This empirical study evaluates whether COVID-19 and the threat of future pandemics has expedited the process of automation in the U.S. The results suggest that the pandemic displaced more workers in automatable occupations, putting them at a greater risk of being permanently automated. The automatable jobs that are more vulnerable to the pandemic include jobs that do not permit remote work, have a high risk of COVID-19 transmission, or are in the most affected sectors. While most of the job losses during the pandemic are expected to be temporary, a replication of the analysis for the Great Recession suggests the losses of automatable jobs could become permanent during the recovery. The pandemic also hit automatable jobs held by minority workers particularly hard, increasing the risk of permanent job losses for these workers who are already vulnerable in the job market.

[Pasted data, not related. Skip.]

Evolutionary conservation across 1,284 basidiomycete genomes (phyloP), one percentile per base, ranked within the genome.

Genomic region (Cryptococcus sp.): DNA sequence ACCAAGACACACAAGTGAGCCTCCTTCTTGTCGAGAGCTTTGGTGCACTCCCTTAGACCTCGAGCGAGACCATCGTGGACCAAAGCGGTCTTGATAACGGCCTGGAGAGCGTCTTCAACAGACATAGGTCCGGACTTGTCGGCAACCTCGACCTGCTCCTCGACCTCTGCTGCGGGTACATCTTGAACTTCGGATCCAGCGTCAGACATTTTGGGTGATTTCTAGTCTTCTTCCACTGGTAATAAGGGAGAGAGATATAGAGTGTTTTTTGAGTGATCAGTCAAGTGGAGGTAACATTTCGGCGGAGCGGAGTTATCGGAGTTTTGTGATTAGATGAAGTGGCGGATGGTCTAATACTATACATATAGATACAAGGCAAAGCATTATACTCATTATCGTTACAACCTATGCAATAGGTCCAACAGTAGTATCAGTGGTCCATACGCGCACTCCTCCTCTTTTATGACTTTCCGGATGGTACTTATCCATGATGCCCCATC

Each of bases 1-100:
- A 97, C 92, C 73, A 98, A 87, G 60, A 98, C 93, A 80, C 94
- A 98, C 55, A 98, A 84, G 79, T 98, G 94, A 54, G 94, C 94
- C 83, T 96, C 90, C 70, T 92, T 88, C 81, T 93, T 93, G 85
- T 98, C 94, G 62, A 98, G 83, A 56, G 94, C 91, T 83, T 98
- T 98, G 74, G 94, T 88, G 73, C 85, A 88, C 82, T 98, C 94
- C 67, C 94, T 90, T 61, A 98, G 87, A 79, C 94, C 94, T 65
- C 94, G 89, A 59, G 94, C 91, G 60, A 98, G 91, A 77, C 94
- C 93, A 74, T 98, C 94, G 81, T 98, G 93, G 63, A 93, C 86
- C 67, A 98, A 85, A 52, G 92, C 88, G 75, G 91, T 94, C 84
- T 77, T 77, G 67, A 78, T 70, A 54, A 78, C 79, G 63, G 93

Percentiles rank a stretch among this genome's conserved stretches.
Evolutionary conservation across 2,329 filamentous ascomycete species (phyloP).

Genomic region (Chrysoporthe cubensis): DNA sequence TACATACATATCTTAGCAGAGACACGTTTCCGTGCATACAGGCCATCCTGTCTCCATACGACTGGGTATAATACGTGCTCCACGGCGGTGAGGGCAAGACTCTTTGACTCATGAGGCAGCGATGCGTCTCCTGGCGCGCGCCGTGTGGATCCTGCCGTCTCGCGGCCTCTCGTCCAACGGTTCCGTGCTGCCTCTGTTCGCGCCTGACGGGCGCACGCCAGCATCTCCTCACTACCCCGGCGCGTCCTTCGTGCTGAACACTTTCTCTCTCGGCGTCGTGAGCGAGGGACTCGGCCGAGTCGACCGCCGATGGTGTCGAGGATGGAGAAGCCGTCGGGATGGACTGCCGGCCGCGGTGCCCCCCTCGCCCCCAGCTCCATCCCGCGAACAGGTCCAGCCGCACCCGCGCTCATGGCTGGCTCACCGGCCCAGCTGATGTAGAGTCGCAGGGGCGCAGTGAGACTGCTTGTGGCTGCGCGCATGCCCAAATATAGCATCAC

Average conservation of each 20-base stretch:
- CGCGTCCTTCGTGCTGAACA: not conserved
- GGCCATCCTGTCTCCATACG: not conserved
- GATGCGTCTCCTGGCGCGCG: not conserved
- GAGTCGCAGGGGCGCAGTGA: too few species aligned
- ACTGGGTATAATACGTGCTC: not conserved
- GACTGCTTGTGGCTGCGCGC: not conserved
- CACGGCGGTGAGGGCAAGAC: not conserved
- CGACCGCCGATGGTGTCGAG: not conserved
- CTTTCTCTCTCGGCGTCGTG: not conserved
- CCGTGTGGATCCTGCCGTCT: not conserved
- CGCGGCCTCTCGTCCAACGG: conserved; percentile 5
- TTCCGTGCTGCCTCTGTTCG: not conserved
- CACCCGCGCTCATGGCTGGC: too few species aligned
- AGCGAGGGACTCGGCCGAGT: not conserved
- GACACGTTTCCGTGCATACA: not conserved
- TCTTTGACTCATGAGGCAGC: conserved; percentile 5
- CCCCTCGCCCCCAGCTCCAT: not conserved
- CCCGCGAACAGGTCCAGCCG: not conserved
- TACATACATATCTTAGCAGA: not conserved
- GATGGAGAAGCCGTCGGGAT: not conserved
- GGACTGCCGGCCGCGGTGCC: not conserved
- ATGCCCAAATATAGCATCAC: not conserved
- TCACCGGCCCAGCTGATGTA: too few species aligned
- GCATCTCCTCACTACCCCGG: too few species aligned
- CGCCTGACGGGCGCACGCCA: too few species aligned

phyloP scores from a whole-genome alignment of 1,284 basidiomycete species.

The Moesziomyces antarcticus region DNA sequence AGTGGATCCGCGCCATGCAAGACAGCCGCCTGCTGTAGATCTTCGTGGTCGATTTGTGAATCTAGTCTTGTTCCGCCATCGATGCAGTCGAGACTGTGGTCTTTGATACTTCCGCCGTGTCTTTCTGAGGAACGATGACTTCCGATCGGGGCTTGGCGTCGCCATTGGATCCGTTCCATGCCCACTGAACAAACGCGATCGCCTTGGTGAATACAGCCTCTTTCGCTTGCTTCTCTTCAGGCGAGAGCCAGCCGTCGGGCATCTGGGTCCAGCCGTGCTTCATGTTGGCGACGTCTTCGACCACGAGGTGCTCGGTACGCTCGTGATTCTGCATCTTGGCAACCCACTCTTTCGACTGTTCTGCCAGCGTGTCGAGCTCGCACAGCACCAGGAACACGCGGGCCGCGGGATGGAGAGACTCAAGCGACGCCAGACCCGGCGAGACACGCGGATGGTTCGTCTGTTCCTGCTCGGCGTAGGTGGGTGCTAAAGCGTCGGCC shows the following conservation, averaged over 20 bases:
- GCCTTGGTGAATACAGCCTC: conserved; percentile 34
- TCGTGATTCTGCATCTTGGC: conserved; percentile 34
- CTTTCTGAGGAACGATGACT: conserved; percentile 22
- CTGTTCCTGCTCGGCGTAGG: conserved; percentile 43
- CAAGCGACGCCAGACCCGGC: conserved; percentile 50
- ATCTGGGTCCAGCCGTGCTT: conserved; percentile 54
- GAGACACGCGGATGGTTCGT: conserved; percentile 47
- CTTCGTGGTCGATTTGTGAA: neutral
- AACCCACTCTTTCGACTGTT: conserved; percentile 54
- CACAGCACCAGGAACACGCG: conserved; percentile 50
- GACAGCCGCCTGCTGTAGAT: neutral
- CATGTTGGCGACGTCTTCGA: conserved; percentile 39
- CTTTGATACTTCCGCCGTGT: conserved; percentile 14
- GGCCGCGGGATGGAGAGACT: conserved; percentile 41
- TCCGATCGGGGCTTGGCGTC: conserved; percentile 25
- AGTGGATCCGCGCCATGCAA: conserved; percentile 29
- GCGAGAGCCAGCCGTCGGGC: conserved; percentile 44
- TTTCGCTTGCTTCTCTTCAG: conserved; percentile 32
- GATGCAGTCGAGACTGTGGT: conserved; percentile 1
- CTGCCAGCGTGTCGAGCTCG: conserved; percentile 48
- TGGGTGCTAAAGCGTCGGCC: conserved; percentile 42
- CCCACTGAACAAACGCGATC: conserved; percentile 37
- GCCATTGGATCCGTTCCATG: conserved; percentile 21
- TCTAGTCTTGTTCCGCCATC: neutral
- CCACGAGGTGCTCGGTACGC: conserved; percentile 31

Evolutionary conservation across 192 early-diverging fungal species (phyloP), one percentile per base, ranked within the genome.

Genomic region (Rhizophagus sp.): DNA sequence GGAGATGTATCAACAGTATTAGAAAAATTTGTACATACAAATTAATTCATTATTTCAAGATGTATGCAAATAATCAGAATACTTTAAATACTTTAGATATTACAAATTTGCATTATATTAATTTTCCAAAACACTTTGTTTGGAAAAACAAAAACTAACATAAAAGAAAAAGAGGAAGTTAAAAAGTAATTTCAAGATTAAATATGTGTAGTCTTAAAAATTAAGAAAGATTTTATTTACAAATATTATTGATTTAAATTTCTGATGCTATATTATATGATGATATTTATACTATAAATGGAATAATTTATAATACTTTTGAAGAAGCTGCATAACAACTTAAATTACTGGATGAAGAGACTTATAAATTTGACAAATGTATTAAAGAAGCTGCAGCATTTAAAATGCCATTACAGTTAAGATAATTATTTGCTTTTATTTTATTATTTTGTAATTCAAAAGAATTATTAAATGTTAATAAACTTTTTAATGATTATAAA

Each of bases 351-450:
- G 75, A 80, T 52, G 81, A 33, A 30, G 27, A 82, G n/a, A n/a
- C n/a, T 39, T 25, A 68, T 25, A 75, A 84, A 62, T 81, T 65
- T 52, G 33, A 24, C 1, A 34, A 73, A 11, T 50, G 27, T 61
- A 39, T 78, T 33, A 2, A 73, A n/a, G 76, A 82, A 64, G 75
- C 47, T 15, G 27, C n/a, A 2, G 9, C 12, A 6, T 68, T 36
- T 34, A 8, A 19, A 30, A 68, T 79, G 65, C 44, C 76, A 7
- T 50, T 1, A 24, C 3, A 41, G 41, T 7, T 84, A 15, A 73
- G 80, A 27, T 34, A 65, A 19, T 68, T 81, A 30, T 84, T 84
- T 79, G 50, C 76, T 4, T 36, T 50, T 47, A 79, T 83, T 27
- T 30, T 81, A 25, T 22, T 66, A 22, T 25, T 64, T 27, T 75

“Forced Automation” by COVID-19? Early Trends from Current Population Survey Data
This discussion paper provides the first empirical analysis of the impact of COVID-19-induced automation on job losses.